The low-slung building at 60th and Troost in Kansas City was a Black Angus Steakhouse for years, then a nightclub.
But it’s been abandoned and ugly for about five years and recently was covered with graffiti.
So on Thursday it became the first of what city officials say will be hundreds of eyesore properties to be demolished over the next two years, using $10 million from a city bond sale.
“This is the kickoff of the city’s effort to eliminate all of the dangerous buildings in the city of Kansas City. There are approximately 800 on that list,” said City Manager Troy Schulte.
The city will first attack 200 buildings that it owns because private property owners defaulted or otherwise walked away from them. The building at 6001 Troost is part of the Kansas City Land Bank’s inventory, and once it is torn down — at a cost of about $29,000 — and the lot is cleaned up, the Land Bank will market it for sale.
Calvin Sanders, who works at a car wash across the street from 6001 Troost, watched as heavy equipment munched away at the building. He recalled going there when it was a nightclub but said it had outlived its useful life.
“It needs to be torn down,” he said.
In the past, the city has demolished about 150 buildings per year, which never kept pace with the additional abandoned structures that kept piling up. The bond sale freed up money to eliminate the existing backlog, although more buildings are always being added.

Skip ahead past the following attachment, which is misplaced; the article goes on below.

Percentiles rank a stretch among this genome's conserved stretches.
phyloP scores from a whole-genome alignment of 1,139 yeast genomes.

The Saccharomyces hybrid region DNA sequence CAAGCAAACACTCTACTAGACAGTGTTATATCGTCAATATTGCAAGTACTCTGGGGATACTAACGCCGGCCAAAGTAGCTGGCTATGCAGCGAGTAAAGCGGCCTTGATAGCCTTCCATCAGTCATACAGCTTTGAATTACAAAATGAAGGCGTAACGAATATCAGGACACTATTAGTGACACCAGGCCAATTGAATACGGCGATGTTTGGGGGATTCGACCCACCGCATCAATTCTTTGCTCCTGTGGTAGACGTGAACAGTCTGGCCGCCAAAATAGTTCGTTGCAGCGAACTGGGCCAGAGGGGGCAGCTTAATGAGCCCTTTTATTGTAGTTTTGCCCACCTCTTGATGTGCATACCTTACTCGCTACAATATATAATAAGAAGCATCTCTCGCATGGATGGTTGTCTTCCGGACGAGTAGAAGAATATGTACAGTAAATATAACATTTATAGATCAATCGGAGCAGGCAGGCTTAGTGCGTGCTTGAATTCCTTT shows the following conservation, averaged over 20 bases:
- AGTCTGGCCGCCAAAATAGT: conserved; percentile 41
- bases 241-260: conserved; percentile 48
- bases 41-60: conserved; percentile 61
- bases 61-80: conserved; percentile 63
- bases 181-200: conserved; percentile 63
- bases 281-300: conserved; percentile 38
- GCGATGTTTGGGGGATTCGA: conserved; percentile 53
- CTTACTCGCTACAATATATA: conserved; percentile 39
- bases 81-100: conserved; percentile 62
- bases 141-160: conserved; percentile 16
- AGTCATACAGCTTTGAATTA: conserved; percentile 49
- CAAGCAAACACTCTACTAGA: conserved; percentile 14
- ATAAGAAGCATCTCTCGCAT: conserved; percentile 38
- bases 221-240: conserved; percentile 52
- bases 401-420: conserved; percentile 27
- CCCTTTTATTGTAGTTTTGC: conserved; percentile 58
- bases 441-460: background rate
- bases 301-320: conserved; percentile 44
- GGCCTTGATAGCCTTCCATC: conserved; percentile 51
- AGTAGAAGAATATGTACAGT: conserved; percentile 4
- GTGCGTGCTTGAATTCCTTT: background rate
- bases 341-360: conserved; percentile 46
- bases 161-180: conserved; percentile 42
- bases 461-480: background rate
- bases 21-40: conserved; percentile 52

City Councilwoman Alissia Canady said council members don’t think demolition is always the key to revitalization, and the council is also working hard to see that aging homes in certain neighborhoods get rehabilitated.
That’s the purpose of the city’s $1 house program. The Land Bank has found owners for 45 decrepit properties who purchase the homes for $1 but will invest thousands of dollars in turning them back into valued homes. Those owners have three months to fix up the exteriors and a year to complete repairs.
But Canady said demolition is a useful tool for buildings like 6001 Troost that can’t be affordably renovated.
“This is the first step of revitalizing the blight and creating an environment where we have the ability to rebuild and also to repopulate the urban core,” she said.
Schulte said 6001 Troost was chosen as the first building because it is on a highly visible street that has other viable businesses and could be an attractive lot for a new owner. Nearby properties include a dentist’s office, a medical supply office and a learning center.
For the owners of the 600 privately held buildings on the dangerous buildings list, Schulte has a message. Unless they fix up their properties, those buildings will be torn down as well, at an average cost of $15,000, counting the city’s administrative charge, and a lien will be placed on those properties.